How to Be a Christian according to Jesus Nicole Scott Free Inquiry

The four gospels—Matthew, Mark, Luke, and John—are the only books of the Bible that claim to be firsthand descriptions of the words and deeds of Jesus. Because historical evidence supporting these narratives is nonexistent, acceptance of their veracity can only be based on faith. People whose beliefs encompass such faith accept the gospels as true, and those who require objective evidence do not. Others mix and match, accepting some of the narratives as true while regarding the rest as metaphorical.

Although inconsistencies abound throughout the gospels (not to mention the rest of the Bible), non-fundamentalist believers either dismiss them as immaterial or insist they’re symbolic and cannot be interpreted according to their plain language. But once any writings, particularly as voluminous and varied as those in the Bible, are accepted as metaphorical, we have entered Bordertown. Here, anything goes; readers or their preferred religious authorities can interpret the Bible any way they like, assigning whatever meanings to it to suit their outlooks, temperaments, and agendas. Because religious conclusions cannot be falsified (or objectively verified), no one can be proven right or wrong.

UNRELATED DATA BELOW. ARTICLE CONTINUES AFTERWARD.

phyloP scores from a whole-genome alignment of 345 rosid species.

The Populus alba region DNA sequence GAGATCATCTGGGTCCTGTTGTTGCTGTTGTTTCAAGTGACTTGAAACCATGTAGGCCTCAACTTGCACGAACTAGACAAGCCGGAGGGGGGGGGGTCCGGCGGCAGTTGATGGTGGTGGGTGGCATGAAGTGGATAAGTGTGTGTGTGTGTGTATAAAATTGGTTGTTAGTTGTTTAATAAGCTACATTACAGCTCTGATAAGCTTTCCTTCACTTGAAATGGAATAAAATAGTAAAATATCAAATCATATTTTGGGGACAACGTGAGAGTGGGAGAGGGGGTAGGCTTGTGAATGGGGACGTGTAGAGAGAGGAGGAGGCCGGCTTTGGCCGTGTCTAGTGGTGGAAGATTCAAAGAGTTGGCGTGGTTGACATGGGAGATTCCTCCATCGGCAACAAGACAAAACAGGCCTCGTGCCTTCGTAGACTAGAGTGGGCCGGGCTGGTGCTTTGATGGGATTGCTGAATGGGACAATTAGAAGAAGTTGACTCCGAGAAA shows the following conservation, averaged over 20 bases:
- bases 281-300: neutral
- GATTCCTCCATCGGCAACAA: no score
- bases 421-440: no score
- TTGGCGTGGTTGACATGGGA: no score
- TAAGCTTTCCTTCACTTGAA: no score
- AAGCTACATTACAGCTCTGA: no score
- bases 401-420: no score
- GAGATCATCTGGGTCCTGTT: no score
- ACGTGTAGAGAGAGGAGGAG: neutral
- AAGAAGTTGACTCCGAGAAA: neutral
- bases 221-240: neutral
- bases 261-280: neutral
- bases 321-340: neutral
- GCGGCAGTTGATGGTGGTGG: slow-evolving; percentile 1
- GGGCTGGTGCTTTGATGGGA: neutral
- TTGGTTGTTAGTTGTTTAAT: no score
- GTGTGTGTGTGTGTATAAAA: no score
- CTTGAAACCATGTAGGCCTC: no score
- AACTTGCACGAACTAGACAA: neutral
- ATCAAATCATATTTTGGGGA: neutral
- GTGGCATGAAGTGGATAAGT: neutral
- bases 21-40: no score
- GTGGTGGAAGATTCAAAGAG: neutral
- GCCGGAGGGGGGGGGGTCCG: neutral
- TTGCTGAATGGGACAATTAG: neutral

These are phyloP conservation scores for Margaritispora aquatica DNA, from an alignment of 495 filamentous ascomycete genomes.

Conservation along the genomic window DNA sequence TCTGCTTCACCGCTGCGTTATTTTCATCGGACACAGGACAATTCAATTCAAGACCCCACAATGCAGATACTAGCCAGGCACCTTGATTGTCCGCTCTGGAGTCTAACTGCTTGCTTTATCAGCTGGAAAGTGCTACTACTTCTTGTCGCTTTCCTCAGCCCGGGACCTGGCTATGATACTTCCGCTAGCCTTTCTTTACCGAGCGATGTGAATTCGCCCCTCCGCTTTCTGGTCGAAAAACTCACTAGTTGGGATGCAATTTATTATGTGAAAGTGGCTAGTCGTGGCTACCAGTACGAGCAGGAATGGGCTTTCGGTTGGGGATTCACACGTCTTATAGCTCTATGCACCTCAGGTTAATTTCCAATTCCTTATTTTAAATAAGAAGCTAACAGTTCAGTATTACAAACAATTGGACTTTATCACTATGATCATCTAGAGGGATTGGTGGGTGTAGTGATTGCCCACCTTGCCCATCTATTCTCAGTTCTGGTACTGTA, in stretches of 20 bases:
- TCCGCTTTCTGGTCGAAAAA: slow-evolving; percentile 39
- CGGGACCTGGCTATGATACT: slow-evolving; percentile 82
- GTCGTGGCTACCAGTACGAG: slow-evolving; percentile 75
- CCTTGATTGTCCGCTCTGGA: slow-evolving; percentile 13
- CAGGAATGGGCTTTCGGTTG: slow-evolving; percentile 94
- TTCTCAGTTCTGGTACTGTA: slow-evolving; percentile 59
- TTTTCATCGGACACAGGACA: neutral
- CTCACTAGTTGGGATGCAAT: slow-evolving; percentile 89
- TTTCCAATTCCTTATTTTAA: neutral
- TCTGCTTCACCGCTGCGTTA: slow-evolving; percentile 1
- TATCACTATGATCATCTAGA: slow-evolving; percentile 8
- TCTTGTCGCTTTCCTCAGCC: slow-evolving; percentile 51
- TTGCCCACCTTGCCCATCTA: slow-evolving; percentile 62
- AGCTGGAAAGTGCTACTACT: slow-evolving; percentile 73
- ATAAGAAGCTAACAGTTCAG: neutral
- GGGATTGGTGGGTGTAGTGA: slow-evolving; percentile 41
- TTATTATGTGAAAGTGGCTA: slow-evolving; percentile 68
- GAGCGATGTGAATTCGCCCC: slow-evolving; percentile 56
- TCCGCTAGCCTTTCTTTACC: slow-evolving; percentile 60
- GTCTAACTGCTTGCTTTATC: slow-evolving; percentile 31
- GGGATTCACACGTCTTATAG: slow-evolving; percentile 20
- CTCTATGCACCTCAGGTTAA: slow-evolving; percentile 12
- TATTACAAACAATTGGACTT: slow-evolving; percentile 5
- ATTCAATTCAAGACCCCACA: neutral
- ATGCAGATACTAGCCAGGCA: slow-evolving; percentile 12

So let us confine ourselves to what the gospels actually say. The other books of the New Testament largely consist of their authors’ personal perceptions, ruminations, imaginings, and subjective interpretations of their own experiences. We’ll disregard the commentaries and conclusions advanced by outside parties such as Paul, Augustine, Thomas Acquinas, Martin Luther, a host of ecumenical councils, and the multitudes of others who have tried to impose their versions of the “truth” upon us. Most of the Christian religions that evolved from these commentaries are inconsistent with one another anyway and, for that matter, with the gospel teachings themselves.